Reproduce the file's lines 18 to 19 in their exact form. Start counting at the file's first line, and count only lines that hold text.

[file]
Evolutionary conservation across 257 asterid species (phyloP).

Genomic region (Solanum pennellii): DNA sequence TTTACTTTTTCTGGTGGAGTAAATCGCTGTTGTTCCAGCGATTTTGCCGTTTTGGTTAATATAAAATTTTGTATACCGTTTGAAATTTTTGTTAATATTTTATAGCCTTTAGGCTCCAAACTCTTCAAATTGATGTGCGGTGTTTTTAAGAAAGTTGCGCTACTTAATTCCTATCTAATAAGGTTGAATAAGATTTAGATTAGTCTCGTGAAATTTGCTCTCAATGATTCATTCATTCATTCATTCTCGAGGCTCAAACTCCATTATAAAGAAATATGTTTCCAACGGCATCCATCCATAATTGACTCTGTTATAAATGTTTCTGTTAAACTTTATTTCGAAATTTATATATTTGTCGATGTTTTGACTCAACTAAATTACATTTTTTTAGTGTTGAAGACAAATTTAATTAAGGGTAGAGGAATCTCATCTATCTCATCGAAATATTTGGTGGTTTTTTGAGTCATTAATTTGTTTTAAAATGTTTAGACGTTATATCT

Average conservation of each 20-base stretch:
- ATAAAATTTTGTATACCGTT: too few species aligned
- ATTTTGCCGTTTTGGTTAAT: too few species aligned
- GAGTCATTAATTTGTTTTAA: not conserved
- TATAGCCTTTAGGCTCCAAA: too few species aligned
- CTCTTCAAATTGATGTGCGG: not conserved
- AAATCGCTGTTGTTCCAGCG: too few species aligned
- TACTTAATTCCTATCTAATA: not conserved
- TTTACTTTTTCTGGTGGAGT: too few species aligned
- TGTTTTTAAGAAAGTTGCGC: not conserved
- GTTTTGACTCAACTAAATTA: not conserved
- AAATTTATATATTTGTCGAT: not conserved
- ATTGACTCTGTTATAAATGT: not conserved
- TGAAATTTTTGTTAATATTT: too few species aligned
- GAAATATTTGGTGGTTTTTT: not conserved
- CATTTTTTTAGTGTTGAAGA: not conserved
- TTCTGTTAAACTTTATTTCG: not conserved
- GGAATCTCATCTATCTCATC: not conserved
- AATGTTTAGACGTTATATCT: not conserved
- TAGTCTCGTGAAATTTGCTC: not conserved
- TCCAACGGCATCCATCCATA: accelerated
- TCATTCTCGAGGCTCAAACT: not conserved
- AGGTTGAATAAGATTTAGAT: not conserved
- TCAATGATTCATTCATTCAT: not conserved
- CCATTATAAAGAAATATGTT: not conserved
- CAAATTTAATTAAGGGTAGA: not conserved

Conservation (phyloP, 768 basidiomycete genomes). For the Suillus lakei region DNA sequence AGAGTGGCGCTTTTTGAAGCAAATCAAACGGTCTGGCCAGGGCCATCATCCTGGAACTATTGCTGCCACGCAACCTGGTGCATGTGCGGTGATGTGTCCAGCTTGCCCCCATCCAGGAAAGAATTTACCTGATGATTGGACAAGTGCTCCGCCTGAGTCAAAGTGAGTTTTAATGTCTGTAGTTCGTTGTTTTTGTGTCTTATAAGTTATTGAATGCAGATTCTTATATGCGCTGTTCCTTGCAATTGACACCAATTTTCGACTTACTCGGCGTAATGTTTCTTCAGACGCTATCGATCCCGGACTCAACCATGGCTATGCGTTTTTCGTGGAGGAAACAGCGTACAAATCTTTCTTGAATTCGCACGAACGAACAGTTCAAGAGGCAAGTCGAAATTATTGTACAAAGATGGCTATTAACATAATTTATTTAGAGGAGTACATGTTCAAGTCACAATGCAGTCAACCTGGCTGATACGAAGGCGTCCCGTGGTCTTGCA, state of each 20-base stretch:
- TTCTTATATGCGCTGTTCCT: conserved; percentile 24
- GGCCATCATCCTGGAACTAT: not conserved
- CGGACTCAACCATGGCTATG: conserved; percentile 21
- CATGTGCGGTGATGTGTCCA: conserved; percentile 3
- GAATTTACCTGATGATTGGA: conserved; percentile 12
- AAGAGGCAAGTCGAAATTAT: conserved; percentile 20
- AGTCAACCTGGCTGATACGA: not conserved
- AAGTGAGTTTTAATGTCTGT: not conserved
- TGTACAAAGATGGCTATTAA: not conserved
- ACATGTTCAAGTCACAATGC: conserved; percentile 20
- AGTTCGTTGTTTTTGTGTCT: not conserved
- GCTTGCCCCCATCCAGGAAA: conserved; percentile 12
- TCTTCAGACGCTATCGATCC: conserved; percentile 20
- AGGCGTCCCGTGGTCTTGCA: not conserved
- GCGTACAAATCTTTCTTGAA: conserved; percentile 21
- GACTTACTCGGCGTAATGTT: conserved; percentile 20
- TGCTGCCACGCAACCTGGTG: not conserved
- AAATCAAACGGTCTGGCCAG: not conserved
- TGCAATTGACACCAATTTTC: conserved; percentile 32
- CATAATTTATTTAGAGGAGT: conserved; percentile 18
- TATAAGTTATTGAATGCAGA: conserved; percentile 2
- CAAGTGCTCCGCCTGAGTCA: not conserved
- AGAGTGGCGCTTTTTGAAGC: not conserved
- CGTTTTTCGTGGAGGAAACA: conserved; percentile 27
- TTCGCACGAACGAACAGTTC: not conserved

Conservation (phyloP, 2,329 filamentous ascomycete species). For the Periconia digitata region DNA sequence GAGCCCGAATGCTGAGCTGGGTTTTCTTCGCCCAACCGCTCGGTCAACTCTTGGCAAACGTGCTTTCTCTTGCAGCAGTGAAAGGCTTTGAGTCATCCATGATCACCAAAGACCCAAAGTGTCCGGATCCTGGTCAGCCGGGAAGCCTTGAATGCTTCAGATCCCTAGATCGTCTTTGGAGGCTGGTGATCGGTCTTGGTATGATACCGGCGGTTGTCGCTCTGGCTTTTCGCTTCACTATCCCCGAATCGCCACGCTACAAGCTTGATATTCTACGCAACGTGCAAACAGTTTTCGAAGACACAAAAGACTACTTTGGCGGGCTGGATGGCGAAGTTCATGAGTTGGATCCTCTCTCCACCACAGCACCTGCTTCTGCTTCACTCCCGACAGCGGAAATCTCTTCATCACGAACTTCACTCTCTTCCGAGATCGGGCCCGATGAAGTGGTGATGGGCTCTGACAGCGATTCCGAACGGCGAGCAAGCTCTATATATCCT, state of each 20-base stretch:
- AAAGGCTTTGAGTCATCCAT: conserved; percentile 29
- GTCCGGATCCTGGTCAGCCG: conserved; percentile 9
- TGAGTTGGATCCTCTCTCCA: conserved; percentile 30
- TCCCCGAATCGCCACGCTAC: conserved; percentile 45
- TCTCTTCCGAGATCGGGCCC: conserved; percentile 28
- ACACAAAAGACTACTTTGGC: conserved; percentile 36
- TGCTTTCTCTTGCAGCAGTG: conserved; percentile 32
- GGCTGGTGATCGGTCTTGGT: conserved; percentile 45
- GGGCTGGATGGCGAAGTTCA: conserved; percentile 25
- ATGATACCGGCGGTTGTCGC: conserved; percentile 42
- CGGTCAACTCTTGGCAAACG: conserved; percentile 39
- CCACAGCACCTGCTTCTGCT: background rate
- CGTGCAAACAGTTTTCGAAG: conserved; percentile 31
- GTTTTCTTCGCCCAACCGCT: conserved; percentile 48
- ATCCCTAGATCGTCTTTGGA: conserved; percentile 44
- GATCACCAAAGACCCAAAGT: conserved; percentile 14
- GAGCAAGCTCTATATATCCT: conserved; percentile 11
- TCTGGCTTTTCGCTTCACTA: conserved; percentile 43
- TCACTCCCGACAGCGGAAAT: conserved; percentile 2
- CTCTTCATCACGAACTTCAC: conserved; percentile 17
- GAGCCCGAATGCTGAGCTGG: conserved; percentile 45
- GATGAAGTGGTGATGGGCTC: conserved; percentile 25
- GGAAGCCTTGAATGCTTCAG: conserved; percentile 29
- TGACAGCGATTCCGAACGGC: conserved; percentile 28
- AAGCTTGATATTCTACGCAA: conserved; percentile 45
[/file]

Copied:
- CATTTTTTTAGTGTTGAAGA: not conserved
- TTCTGTTAAACTTTATTTCG: not conserved